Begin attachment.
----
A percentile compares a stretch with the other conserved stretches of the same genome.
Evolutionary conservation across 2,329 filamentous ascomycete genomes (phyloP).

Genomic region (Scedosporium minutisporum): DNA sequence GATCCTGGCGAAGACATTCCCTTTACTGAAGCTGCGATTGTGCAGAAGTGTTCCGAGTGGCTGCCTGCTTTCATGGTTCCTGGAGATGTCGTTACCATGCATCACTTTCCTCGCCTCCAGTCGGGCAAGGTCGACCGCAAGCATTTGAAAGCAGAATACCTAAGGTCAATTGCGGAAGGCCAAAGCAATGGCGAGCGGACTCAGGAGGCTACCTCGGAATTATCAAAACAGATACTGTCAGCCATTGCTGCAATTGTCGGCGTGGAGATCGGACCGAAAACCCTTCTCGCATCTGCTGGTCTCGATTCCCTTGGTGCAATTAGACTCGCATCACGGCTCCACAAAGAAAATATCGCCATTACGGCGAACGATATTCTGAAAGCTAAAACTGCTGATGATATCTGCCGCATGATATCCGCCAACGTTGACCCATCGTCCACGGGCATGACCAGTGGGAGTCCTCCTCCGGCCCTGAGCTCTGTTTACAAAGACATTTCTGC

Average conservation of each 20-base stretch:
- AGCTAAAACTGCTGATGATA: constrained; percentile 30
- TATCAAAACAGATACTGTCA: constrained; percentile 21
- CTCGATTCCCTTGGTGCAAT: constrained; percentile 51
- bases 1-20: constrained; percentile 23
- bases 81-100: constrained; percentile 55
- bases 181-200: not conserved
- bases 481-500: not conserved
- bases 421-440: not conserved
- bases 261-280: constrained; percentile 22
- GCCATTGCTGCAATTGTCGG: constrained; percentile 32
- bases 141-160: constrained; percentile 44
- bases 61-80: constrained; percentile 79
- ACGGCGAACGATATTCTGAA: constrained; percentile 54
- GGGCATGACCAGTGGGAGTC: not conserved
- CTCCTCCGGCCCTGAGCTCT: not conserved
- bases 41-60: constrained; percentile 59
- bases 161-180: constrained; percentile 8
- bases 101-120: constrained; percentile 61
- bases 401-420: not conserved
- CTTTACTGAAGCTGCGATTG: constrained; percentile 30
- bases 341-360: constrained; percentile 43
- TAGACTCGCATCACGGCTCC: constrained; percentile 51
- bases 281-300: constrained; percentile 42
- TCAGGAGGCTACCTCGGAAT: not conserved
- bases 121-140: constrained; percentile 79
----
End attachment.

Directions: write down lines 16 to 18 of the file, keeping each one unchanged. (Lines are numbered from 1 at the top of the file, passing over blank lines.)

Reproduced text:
- bases 61-80: constrained; percentile 79
- ACGGCGAACGATATTCTGAA: constrained; percentile 54
- GGGCATGACCAGTGGGAGTC: not conserved